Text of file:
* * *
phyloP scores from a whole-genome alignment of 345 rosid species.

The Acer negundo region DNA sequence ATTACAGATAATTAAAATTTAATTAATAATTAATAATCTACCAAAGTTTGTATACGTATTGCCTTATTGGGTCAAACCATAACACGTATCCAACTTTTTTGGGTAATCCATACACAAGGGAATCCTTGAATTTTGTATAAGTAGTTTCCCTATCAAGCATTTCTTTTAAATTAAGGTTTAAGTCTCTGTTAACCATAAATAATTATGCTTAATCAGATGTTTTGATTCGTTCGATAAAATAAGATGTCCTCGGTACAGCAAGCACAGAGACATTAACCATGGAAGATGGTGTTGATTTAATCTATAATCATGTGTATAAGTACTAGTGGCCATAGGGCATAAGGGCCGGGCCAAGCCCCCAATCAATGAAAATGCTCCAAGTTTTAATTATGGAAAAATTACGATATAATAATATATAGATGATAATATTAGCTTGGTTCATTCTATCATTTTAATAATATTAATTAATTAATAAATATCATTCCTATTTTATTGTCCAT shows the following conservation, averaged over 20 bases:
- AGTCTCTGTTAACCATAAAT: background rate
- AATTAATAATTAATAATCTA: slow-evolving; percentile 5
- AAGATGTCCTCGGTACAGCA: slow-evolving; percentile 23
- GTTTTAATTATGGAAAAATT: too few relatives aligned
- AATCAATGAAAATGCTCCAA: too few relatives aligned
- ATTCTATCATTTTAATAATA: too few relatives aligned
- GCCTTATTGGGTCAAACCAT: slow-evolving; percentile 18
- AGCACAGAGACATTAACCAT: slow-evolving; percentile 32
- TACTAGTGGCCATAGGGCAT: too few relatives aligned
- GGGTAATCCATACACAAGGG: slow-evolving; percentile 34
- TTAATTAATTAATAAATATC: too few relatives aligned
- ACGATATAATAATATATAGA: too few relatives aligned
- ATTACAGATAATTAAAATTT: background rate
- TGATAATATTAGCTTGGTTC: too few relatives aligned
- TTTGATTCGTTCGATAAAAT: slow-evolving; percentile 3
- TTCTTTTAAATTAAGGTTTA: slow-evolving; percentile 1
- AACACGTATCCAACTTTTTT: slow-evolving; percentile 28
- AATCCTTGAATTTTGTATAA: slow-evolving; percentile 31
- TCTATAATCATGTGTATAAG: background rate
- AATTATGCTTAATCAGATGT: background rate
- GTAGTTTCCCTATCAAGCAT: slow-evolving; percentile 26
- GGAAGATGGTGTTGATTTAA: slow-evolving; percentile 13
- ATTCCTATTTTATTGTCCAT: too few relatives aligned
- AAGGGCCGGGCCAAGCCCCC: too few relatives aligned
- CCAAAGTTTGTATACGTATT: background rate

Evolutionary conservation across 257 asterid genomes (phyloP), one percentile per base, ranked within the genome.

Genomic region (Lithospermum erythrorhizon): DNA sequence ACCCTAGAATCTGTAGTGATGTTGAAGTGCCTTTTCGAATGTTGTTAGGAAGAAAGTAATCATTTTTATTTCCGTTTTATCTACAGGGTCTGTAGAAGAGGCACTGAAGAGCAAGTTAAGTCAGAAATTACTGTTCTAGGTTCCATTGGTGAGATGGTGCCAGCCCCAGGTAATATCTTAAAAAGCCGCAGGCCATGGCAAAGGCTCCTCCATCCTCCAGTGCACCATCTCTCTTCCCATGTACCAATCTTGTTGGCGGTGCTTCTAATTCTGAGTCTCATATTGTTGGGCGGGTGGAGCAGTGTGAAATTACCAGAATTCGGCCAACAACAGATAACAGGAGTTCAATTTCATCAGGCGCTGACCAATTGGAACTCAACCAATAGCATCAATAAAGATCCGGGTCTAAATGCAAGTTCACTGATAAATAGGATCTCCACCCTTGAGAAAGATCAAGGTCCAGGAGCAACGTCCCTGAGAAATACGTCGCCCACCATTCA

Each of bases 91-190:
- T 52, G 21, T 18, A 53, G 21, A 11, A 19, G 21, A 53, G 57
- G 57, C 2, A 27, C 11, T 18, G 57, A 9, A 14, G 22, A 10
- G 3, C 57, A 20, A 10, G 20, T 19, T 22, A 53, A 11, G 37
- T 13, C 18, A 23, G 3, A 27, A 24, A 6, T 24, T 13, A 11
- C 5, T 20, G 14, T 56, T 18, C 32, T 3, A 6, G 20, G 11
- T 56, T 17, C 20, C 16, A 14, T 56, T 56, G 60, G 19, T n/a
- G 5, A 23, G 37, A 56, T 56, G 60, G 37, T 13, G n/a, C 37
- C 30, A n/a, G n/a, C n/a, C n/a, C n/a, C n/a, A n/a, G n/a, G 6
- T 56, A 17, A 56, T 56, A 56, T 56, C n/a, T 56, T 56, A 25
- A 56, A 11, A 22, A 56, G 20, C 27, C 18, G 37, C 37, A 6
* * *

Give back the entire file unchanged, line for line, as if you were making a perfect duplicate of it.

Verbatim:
phyloP scores from a whole-genome alignment of 345 rosid species.

The Acer negundo region DNA sequence ATTACAGATAATTAAAATTTAATTAATAATTAATAATCTACCAAAGTTTGTATACGTATTGCCTTATTGGGTCAAACCATAACACGTATCCAACTTTTTTGGGTAATCCATACACAAGGGAATCCTTGAATTTTGTATAAGTAGTTTCCCTATCAAGCATTTCTTTTAAATTAAGGTTTAAGTCTCTGTTAACCATAAATAATTATGCTTAATCAGATGTTTTGATTCGTTCGATAAAATAAGATGTCCTCGGTACAGCAAGCACAGAGACATTAACCATGGAAGATGGTGTTGATTTAATCTATAATCATGTGTATAAGTACTAGTGGCCATAGGGCATAAGGGCCGGGCCAAGCCCCCAATCAATGAAAATGCTCCAAGTTTTAATTATGGAAAAATTACGATATAATAATATATAGATGATAATATTAGCTTGGTTCATTCTATCATTTTAATAATATTAATTAATTAATAAATATCATTCCTATTTTATTGTCCAT shows the following conservation, averaged over 20 bases:
- AGTCTCTGTTAACCATAAAT: background rate
- AATTAATAATTAATAATCTA: slow-evolving; percentile 5
- AAGATGTCCTCGGTACAGCA: slow-evolving; percentile 23
- GTTTTAATTATGGAAAAATT: too few relatives aligned
- AATCAATGAAAATGCTCCAA: too few relatives aligned
- ATTCTATCATTTTAATAATA: too few relatives aligned
- GCCTTATTGGGTCAAACCAT: slow-evolving; percentile 18
- AGCACAGAGACATTAACCAT: slow-evolving; percentile 32
- TACTAGTGGCCATAGGGCAT: too few relatives aligned
- GGGTAATCCATACACAAGGG: slow-evolving; percentile 34
- TTAATTAATTAATAAATATC: too few relatives aligned
- ACGATATAATAATATATAGA: too few relatives aligned
- ATTACAGATAATTAAAATTT: background rate
- TGATAATATTAGCTTGGTTC: too few relatives aligned
- TTTGATTCGTTCGATAAAAT: slow-evolving; percentile 3
- TTCTTTTAAATTAAGGTTTA: slow-evolving; percentile 1
- AACACGTATCCAACTTTTTT: slow-evolving; percentile 28
- AATCCTTGAATTTTGTATAA: slow-evolving; percentile 31
- TCTATAATCATGTGTATAAG: background rate
- AATTATGCTTAATCAGATGT: background rate
- GTAGTTTCCCTATCAAGCAT: slow-evolving; percentile 26
- GGAAGATGGTGTTGATTTAA: slow-evolving; percentile 13
- ATTCCTATTTTATTGTCCAT: too few relatives aligned
- AAGGGCCGGGCCAAGCCCCC: too few relatives aligned
- CCAAAGTTTGTATACGTATT: background rate

Evolutionary conservation across 257 asterid genomes (phyloP), one percentile per base, ranked within the genome.

Genomic region (Lithospermum erythrorhizon): DNA sequence ACCCTAGAATCTGTAGTGATGTTGAAGTGCCTTTTCGAATGTTGTTAGGAAGAAAGTAATCATTTTTATTTCCGTTTTATCTACAGGGTCTGTAGAAGAGGCACTGAAGAGCAAGTTAAGTCAGAAATTACTGTTCTAGGTTCCATTGGTGAGATGGTGCCAGCCCCAGGTAATATCTTAAAAAGCCGCAGGCCATGGCAAAGGCTCCTCCATCCTCCAGTGCACCATCTCTCTTCCCATGTACCAATCTTGTTGGCGGTGCTTCTAATTCTGAGTCTCATATTGTTGGGCGGGTGGAGCAGTGTGAAATTACCAGAATTCGGCCAACAACAGATAACAGGAGTTCAATTTCATCAGGCGCTGACCAATTGGAACTCAACCAATAGCATCAATAAAGATCCGGGTCTAAATGCAAGTTCACTGATAAATAGGATCTCCACCCTTGAGAAAGATCAAGGTCCAGGAGCAACGTCCCTGAGAAATACGTCGCCCACCATTCA

Each of bases 91-190:
- T 52, G 21, T 18, A 53, G 21, A 11, A 19, G 21, A 53, G 57
- G 57, C 2, A 27, C 11, T 18, G 57, A 9, A 14, G 22, A 10
- G 3, C 57, A 20, A 10, G 20, T 19, T 22, A 53, A 11, G 37
- T 13, C 18, A 23, G 3, A 27, A 24, A 6, T 24, T 13, A 11
- C 5, T 20, G 14, T 56, T 18, C 32, T 3, A 6, G 20, G 11
- T 56, T 17, C 20, C 16, A 14, T 56, T 56, G 60, G 19, T n/a
- G 5, A 23, G 37, A 56, T 56, G 60, G 37, T 13, G n/a, C 37
- C 30, A n/a, G n/a, C n/a, C n/a, C n/a, C n/a, A n/a, G n/a, G 6
- T 56, A 17, A 56, T 56, A 56, T 56, C n/a, T 56, T 56, A 25
- A 56, A 11, A 22, A 56, G 20, C 27, C 18, G 37, C 37, A 6